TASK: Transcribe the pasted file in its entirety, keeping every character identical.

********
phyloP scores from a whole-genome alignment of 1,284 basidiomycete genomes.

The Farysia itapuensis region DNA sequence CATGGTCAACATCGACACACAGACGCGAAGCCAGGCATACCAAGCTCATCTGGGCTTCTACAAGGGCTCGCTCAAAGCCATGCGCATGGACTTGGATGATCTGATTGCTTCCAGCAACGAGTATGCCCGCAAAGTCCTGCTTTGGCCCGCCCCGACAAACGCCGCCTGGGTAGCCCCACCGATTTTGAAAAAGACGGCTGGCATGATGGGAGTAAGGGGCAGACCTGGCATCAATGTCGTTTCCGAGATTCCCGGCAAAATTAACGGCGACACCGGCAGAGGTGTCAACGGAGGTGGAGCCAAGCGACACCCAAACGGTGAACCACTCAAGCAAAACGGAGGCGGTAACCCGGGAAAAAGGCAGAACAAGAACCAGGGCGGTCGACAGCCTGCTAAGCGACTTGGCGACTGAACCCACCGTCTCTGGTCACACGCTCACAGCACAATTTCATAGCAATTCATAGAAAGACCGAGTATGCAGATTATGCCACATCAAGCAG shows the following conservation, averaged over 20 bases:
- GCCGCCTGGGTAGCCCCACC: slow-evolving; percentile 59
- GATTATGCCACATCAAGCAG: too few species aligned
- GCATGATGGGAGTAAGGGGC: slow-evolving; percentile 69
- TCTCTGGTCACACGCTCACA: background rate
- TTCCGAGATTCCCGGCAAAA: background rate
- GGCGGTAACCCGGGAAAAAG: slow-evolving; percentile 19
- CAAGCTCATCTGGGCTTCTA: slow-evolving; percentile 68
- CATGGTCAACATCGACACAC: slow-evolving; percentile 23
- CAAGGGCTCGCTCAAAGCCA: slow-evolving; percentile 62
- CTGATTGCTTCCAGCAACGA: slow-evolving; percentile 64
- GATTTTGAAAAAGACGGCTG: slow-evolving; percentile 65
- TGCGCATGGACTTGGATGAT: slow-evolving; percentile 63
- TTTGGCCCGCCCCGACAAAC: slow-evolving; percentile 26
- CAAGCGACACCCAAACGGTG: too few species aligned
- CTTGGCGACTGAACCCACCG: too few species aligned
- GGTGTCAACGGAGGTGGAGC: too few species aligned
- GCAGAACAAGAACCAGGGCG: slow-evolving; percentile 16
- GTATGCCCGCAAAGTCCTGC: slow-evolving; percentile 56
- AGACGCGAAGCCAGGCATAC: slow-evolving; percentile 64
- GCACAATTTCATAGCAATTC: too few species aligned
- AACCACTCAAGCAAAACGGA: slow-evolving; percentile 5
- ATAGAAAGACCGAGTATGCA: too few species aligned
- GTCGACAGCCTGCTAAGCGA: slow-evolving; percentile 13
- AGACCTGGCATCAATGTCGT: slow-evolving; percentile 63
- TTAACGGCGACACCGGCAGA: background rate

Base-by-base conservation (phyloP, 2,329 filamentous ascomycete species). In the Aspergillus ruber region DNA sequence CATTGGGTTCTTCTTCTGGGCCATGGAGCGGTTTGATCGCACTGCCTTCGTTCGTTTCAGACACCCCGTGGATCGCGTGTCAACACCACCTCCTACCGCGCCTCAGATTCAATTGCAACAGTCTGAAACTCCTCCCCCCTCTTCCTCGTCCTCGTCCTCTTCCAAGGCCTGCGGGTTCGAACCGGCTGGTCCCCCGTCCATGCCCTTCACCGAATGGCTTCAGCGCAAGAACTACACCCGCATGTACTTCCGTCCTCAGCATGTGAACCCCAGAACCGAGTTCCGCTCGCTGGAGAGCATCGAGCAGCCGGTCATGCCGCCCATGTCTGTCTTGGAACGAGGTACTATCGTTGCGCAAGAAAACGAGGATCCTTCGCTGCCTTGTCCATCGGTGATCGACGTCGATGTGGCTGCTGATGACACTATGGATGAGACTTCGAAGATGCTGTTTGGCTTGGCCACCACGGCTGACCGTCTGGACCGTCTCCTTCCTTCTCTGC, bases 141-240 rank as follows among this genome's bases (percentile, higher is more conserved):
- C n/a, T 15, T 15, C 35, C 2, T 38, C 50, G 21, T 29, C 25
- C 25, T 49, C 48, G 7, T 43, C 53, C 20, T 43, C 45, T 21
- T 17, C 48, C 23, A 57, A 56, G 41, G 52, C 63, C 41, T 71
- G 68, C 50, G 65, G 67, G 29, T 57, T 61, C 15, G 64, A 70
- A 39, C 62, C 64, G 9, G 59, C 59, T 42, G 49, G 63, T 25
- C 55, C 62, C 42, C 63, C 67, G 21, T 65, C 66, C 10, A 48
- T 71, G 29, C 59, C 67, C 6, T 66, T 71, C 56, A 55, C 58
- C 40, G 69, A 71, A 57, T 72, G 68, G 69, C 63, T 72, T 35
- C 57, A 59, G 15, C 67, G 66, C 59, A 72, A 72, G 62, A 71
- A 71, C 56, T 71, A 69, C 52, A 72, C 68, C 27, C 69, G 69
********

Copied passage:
phyloP scores from a whole-genome alignment of 1,284 basidiomycete genomes.

The Farysia itapuensis region DNA sequence CATGGTCAACATCGACACACAGACGCGAAGCCAGGCATACCAAGCTCATCTGGGCTTCTACAAGGGCTCGCTCAAAGCCATGCGCATGGACTTGGATGATCTGATTGCTTCCAGCAACGAGTATGCCCGCAAAGTCCTGCTTTGGCCCGCCCCGACAAACGCCGCCTGGGTAGCCCCACCGATTTTGAAAAAGACGGCTGGCATGATGGGAGTAAGGGGCAGACCTGGCATCAATGTCGTTTCCGAGATTCCCGGCAAAATTAACGGCGACACCGGCAGAGGTGTCAACGGAGGTGGAGCCAAGCGACACCCAAACGGTGAACCACTCAAGCAAAACGGAGGCGGTAACCCGGGAAAAAGGCAGAACAAGAACCAGGGCGGTCGACAGCCTGCTAAGCGACTTGGCGACTGAACCCACCGTCTCTGGTCACACGCTCACAGCACAATTTCATAGCAATTCATAGAAAGACCGAGTATGCAGATTATGCCACATCAAGCAG shows the following conservation, averaged over 20 bases:
- GCCGCCTGGGTAGCCCCACC: slow-evolving; percentile 59
- GATTATGCCACATCAAGCAG: too few species aligned
- GCATGATGGGAGTAAGGGGC: slow-evolving; percentile 69
- TCTCTGGTCACACGCTCACA: background rate
- TTCCGAGATTCCCGGCAAAA: background rate
- GGCGGTAACCCGGGAAAAAG: slow-evolving; percentile 19
- CAAGCTCATCTGGGCTTCTA: slow-evolving; percentile 68
- CATGGTCAACATCGACACAC: slow-evolving; percentile 23
- CAAGGGCTCGCTCAAAGCCA: slow-evolving; percentile 62
- CTGATTGCTTCCAGCAACGA: slow-evolving; percentile 64
- GATTTTGAAAAAGACGGCTG: slow-evolving; percentile 65
- TGCGCATGGACTTGGATGAT: slow-evolving; percentile 63
- TTTGGCCCGCCCCGACAAAC: slow-evolving; percentile 26
- CAAGCGACACCCAAACGGTG: too few species aligned
- CTTGGCGACTGAACCCACCG: too few species aligned
- GGTGTCAACGGAGGTGGAGC: too few species aligned
- GCAGAACAAGAACCAGGGCG: slow-evolving; percentile 16
- GTATGCCCGCAAAGTCCTGC: slow-evolving; percentile 56
- AGACGCGAAGCCAGGCATAC: slow-evolving; percentile 64
- GCACAATTTCATAGCAATTC: too few species aligned
- AACCACTCAAGCAAAACGGA: slow-evolving; percentile 5
- ATAGAAAGACCGAGTATGCA: too few species aligned
- GTCGACAGCCTGCTAAGCGA: slow-evolving; percentile 13
- AGACCTGGCATCAATGTCGT: slow-evolving; percentile 63
- TTAACGGCGACACCGGCAGA: background rate

Base-by-base conservation (phyloP, 2,329 filamentous ascomycete species). In the Aspergillus ruber region DNA sequence CATTGGGTTCTTCTTCTGGGCCATGGAGCGGTTTGATCGCACTGCCTTCGTTCGTTTCAGACACCCCGTGGATCGCGTGTCAACACCACCTCCTACCGCGCCTCAGATTCAATTGCAACAGTCTGAAACTCCTCCCCCCTCTTCCTCGTCCTCGTCCTCTTCCAAGGCCTGCGGGTTCGAACCGGCTGGTCCCCCGTCCATGCCCTTCACCGAATGGCTTCAGCGCAAGAACTACACCCGCATGTACTTCCGTCCTCAGCATGTGAACCCCAGAACCGAGTTCCGCTCGCTGGAGAGCATCGAGCAGCCGGTCATGCCGCCCATGTCTGTCTTGGAACGAGGTACTATCGTTGCGCAAGAAAACGAGGATCCTTCGCTGCCTTGTCCATCGGTGATCGACGTCGATGTGGCTGCTGATGACACTATGGATGAGACTTCGAAGATGCTGTTTGGCTTGGCCACCACGGCTGACCGTCTGGACCGTCTCCTTCCTTCTCTGC, bases 141-240 rank as follows among this genome's bases (percentile, higher is more conserved):
- C n/a, T 15, T 15, C 35, C 2, T 38, C 50, G 21, T 29, C 25
- C 25, T 49, C 48, G 7, T 43, C 53, C 20, T 43, C 45, T 21
- T 17, C 48, C 23, A 57, A 56, G 41, G 52, C 63, C 41, T 71
- G 68, C 50, G 65, G 67, G 29, T 57, T 61, C 15, G 64, A 70
- A 39, C 62, C 64, G 9, G 59, C 59, T 42, G 49, G 63, T 25
- C 55, C 62, C 42, C 63, C 67, G 21, T 65, C 66, C 10, A 48
- T 71, G 29, C 59, C 67, C 6, T 66, T 71, C 56, A 55, C 58
- C 40, G 69, A 71, A 57, T 72, G 68, G 69, C 63, T 72, T 35
- C 57, A 59, G 15, C 67, G 66, C 59, A 72, A 72, G 62, A 71
- A 71, C 56, T 71, A 69, C 52, A 72, C 68, C 27, C 69, G 69